Woman's life spent nursing makes a mark

Kathleen May of Williamsburg is a registered nurse with a master’s degree in community health and environmental health, with an emphasis in occupational health and safety/industrial hygiene.

She is also a Virginia licensed teacher of health and medical science. After a 23-year-long career in nursing, she switched to teaching and, in 2002, received the New Teacher of the Year Award in the field of health and medical science education.

Although May has dedicated her life to providing health care to people, in one form or another, she doesn’t claim to have been inspired by the example of Florence Nightingale, the British nurse who in 1850s volunteered to serve on the frontlines of the Crimean War.

“To be honest, after I graduated from high school, I was on my own and I needed a well-paying profession where I could start work pretty quickly. And I wanted a profession where I could work anywhere in the world,” May said in a recent interview with the Gazette.

She enrolled first in a practical nursing school at Riverside to gain entry into the nursing profession. She worked for a year as an LPN, then went back to school. In 1994, she obtained her degree as a registered nurse, worked for a few years, and then again, she went back to school. This time she earned a bachelor of science degree in nursing, and later a master of science in health science.

Now, as a lead-teacher at the Health and Medical Sciences Academy at the Bethel High School in Hampton, she is using her own experience of entering the nursing profession, as a teaching tool.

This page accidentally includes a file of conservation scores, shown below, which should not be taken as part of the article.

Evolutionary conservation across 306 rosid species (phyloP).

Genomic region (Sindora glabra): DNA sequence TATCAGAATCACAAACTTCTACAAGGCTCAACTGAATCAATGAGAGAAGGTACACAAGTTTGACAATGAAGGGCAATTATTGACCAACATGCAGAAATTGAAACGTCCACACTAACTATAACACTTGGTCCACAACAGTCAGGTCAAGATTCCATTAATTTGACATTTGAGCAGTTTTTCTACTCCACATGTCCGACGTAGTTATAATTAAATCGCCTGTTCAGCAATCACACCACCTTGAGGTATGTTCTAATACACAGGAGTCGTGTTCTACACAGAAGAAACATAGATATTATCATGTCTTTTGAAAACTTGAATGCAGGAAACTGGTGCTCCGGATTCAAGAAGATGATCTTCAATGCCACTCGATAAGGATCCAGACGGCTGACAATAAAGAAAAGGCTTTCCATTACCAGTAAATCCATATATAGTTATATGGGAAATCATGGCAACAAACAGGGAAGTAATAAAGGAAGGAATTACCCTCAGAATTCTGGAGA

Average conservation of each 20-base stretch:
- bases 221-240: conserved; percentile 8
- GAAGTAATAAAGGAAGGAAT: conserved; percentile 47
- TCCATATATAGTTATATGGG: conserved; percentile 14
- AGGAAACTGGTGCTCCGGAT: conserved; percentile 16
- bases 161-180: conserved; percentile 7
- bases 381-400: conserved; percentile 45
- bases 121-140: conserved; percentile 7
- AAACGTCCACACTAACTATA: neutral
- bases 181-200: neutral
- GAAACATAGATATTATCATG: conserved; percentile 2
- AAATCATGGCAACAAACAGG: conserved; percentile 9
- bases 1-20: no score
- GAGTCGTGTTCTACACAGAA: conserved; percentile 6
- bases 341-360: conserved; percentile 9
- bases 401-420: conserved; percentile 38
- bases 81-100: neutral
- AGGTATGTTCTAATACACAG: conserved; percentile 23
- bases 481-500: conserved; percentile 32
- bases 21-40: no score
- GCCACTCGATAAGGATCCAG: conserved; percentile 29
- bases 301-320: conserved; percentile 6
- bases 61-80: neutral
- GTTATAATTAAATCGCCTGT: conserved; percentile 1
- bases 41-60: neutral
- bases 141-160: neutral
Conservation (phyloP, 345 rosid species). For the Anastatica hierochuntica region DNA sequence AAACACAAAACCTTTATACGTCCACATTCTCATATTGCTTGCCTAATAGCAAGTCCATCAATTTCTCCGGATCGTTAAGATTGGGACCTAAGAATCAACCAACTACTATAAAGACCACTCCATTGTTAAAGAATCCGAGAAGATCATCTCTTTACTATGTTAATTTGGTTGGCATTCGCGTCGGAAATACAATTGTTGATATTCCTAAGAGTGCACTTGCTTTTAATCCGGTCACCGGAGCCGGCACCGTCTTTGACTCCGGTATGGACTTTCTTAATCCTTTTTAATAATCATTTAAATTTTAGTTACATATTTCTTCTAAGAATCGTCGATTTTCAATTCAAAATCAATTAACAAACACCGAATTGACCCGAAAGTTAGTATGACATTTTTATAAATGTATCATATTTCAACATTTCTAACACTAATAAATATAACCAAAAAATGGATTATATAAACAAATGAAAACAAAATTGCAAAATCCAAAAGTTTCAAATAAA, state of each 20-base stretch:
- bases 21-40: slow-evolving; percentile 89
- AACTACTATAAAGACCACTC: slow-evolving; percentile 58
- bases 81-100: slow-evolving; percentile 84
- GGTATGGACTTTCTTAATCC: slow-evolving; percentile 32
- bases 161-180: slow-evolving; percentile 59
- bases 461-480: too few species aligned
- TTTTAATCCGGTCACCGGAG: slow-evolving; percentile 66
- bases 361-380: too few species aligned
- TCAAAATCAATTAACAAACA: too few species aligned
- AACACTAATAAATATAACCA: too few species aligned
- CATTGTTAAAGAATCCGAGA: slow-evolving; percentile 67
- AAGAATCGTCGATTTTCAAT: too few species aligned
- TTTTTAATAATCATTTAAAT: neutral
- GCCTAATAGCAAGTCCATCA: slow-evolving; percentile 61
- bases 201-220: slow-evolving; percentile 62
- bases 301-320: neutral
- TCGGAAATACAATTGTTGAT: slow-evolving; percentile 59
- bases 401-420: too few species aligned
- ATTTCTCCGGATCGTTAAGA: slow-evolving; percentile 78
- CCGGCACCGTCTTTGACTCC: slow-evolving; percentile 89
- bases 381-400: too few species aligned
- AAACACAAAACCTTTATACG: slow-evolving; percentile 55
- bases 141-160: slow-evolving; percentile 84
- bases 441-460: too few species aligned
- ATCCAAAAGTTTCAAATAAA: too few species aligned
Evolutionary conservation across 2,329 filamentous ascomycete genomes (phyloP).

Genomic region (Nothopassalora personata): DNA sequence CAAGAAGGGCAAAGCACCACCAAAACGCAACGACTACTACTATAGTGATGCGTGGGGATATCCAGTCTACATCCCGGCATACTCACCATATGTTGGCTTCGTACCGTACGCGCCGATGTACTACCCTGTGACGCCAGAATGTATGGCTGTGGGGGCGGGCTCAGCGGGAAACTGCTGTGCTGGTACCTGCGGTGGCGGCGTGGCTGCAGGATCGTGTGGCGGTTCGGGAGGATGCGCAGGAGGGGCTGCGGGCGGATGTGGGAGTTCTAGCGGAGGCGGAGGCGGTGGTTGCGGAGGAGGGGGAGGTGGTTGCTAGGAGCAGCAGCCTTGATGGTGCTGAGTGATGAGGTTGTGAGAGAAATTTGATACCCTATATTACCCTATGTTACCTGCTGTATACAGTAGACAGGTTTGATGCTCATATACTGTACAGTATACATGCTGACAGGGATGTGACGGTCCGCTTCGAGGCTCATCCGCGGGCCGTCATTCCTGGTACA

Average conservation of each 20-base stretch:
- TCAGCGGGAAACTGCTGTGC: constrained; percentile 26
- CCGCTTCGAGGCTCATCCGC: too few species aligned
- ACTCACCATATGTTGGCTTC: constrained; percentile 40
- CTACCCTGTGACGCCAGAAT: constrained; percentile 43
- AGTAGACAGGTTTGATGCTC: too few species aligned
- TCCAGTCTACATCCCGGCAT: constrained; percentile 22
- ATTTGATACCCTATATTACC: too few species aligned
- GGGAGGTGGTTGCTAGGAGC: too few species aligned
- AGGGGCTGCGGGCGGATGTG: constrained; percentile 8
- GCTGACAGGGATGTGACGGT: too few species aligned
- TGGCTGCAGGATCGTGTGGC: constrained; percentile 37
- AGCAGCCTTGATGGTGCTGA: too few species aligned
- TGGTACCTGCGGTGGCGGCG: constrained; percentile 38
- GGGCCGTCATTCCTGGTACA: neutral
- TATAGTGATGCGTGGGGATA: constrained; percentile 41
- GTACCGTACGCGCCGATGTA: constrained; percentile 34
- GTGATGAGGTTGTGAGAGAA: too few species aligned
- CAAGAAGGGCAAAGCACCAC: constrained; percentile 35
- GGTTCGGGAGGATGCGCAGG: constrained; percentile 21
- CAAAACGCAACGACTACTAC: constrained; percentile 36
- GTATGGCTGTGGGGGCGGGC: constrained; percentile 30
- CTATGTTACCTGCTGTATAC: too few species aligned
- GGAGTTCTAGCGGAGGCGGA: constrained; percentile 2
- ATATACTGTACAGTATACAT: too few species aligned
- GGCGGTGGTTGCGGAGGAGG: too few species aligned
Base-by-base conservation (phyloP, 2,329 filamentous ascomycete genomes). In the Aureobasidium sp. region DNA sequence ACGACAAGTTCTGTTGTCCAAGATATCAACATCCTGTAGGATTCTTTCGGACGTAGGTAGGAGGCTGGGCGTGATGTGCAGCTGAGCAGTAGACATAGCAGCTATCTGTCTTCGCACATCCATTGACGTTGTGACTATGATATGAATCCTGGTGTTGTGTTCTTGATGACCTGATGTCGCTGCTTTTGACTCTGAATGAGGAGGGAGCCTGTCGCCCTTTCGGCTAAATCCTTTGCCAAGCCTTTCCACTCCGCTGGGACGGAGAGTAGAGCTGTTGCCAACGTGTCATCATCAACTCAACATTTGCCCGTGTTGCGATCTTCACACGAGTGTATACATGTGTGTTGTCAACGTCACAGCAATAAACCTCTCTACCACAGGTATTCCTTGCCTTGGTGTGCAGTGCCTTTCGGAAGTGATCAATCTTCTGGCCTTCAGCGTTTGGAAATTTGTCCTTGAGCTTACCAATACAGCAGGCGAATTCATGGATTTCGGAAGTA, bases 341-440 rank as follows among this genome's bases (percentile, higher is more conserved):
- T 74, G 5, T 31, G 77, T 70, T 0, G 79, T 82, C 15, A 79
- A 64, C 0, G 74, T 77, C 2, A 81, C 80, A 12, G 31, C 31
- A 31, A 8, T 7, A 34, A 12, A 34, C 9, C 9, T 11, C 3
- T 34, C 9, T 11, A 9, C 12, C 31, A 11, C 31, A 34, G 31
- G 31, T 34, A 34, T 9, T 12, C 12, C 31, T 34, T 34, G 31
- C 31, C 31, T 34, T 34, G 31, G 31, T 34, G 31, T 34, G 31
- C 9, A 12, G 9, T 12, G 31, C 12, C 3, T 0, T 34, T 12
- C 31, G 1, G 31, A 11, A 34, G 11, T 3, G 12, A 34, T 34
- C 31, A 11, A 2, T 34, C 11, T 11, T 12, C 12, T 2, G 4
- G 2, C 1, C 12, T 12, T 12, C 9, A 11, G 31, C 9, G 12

“I am trying to convey to my students that the learning process is life-long,” she said. “You do not just study and learn a concept for today. You need to remember them for life. People need to build their knowledge base in all life’s subject areas.”

Talking about the benefits derived by students who enroll in the program at Bethel, she said: “The benefit of being given the opportunity to take a health and medical science class in high school is that the students can learn what’s available out in the industry to them. The question, ‘What do I want to be when I grow up?’ can be answered, or at least researched. Students gain a wealth of knowledge that can be used in their lives to help themselves.”

May said students in the academy learn first aid, cardiopulmonary resuscitation, community emergency response skills, how to take vital signs and how to screen patients’ vision, hearing, BMI, motor skills and depth perception . Students learn how to perform basic suturing skills, venipuncture, basic nursing aid, physical therapy, medical assisting and nursing skills as an introduction to health and medical sciences.

She also puts emphasis on another aspect of the learning process at Bethel. “Students learn how to communicate with their patients. And through our Career and Technical Education Student Organization, they can focus their research on particular area of health and medical science.”

Students then work on this area of study during the school year to prepare for competition in March at the Virginia HOSA State Leadership Conference, which will be held in Williamsburg.

As far as a career in nursing and teaching is concerned, May could serve as a role model. “It seems I have always had a nursing position. If I am teaching full time, I am nursing part time. If I am nursing full time, I am teaching part time.”

Shatz is a Williamsburg resident. He is the author of “Reports from a Distant Place,” the compilation of his selected columns. The book is available at Bruton Parish Shop and Amazon.com.

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